choices. But here's where Sheehan's and Kenyon's analysis stopped me in
my tracks. As Kenyon explained: "What's interesting is that when you
look at and compare some of the attitudes and behaviors in the U.S. to
other developed markets, the U.S. is actually more like a developing
market in terms of the way they think and behave green."

Say what?

Kenyon elaborated. "What we see in more developed countries is that,
yes, there is the idea of having a personal benefit, but there is a
greater sense of altruism when you're behaving green. In the U.S., it
has more to do with the personal benefit as opposed to having some sort
of general sense that we have to save the planet."

I wanted to be sure I understood. "So, in a developing economy,
there's much more of a personal self-interest involved in making green
purchasing choices, and less emphasis on the greater good, and that's
similar to what you're seeing in the U.S.?

Replied Kenyon, "That's exactly what we're saying."

There you have it. American consumers may have more in common with
their counterparts in Chad, Chile, and China than one might ever have

GfK's latest research also indicates that the recession may be
leading Americans to let businesses off the hook in addressing their
environmental impacts. In its most recent semiannual "core wave" survey
of 4,000 consumers, it found that "being environmentally responsible"
ranked last in a list of five qualities of what it means for companies
to be "responsible," behind providing good jobs, protecting workers,
producing quality products, and charging reasonable prices. In most
developed markets, such as Western Europe, "being environmentally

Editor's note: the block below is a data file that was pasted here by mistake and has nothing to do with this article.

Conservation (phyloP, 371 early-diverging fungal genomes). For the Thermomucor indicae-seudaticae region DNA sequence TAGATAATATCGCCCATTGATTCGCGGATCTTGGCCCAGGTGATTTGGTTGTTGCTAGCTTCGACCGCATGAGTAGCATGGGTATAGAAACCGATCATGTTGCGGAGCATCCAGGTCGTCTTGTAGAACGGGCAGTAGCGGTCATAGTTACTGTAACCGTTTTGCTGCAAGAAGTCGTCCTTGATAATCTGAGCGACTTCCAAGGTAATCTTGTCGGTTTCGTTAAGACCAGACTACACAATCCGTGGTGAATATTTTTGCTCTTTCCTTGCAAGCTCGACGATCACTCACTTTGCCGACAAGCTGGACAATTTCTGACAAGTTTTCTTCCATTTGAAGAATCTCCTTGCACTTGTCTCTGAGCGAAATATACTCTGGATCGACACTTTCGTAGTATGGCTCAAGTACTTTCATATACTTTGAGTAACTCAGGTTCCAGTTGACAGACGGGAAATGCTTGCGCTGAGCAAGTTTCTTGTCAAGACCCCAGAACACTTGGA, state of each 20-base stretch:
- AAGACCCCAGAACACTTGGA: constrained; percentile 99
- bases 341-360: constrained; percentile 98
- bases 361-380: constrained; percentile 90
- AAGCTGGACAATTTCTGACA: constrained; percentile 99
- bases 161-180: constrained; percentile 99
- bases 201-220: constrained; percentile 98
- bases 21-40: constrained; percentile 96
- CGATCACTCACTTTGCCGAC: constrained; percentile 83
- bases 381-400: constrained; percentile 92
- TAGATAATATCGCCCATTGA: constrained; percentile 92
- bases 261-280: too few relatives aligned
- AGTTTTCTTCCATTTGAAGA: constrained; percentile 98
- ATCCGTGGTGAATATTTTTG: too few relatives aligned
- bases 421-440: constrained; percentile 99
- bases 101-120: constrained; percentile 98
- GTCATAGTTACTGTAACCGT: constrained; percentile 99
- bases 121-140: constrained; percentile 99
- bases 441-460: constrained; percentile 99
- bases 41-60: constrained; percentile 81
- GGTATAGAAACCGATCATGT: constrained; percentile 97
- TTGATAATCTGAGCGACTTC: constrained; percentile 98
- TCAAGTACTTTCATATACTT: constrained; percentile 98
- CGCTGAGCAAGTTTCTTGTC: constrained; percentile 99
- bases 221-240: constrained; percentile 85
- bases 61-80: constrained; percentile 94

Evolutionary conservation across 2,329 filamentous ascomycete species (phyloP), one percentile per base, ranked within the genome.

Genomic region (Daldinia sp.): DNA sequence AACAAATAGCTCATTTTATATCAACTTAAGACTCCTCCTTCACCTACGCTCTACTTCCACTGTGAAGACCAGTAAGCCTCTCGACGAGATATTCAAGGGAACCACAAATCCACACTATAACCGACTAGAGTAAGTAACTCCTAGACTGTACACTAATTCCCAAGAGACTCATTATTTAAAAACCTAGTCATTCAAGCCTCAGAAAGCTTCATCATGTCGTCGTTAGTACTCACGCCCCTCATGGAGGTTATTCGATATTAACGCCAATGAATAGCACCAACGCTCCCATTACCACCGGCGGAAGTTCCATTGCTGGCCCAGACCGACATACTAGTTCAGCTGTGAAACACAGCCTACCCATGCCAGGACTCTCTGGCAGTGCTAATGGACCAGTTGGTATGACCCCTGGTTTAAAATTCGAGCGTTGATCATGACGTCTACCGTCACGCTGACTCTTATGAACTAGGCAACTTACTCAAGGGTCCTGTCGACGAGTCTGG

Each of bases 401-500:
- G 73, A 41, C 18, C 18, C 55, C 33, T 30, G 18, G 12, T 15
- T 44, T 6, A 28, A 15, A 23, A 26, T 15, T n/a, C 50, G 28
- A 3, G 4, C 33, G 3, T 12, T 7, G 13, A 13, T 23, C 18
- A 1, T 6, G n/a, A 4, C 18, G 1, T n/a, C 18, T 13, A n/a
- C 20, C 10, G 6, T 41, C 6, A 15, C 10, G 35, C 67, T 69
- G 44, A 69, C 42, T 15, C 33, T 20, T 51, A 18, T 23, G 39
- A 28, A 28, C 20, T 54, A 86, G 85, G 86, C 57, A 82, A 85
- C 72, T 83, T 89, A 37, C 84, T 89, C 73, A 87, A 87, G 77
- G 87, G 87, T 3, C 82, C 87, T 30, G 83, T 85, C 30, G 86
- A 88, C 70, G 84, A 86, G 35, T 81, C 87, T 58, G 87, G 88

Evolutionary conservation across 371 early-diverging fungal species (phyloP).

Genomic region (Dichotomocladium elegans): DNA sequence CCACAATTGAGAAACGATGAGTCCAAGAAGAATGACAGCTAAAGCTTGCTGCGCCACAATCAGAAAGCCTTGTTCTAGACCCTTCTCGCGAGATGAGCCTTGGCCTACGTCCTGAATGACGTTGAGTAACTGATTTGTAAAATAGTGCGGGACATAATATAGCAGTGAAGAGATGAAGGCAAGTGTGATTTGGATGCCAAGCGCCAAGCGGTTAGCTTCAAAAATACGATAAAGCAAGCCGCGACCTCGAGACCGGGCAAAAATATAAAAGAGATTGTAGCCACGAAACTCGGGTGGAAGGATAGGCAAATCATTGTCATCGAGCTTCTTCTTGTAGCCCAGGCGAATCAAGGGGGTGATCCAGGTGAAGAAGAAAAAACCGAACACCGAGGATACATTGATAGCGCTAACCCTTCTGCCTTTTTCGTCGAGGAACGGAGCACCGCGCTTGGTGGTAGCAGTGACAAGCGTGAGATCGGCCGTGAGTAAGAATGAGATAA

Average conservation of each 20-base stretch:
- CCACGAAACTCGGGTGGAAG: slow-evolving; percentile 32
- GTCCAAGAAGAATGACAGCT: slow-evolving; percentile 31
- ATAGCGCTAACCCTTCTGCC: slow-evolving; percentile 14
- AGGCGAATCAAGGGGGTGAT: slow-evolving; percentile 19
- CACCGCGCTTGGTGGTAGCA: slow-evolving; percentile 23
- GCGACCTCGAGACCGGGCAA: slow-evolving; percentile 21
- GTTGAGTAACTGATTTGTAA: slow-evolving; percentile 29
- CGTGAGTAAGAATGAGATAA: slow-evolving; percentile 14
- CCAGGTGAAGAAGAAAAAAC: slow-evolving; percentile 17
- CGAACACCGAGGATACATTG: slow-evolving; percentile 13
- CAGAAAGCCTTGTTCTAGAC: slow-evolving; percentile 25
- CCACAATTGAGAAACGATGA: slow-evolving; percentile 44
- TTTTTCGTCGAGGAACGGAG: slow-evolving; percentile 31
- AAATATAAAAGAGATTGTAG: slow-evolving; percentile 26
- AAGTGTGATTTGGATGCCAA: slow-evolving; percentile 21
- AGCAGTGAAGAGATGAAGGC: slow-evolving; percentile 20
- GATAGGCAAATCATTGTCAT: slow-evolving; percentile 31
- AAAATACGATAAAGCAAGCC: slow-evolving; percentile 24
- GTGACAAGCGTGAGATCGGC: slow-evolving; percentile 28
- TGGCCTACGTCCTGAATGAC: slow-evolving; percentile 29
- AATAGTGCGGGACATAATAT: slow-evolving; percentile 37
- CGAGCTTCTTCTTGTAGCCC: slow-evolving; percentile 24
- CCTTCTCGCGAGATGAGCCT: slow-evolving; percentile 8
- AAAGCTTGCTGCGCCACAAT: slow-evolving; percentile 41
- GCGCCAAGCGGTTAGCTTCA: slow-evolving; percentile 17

responsible" ranks second or third.

Moreover, when asked who should be taking the lead in addressing
environmental problems, business again ranked last, with only 32% of
Americans naming it as their first or second choice of who should be
responsible, behind the federal government (46%) and individuals (39%).
Says Kenyon: "It's no longer this idea of going green at the expense of
some other issues."

None of this exactly shocked me — though the fact that personal
responsibility trumps business responsibility seems noteworthy — and
it's generally consistent both with my unscientific observations as
well as the hardcore survey research done by my colleagues as part of's recently launched Green Confidence Index,
which found a similar distrust for companies and a growing reliance on
government for solutions, but still showed that green hasn't gone away
during the recession, having become embedded in the marketplace.

So, is it really different this time? Not so much. In fact, I'm
amazed how American attitudes toward green shopping aren't that
different than they were nearly twenty Earth Days ago. As was true in
the early 1990s, people today tell pollsters overwhelmingly that they
want to be part of the solution, but that they won't budge much more
than an inch to do so.

As I've been saying lately on the stump: When it comes to "change," Americans love the noun, hate the verb.

Joel is co-founder and executive editor of Greener World Media, Inc., which produces and its sister sites,,,, and Joel is also the principal author of the annual State of Green Business report and the Greener by Design conference, both produced by Greener World Media.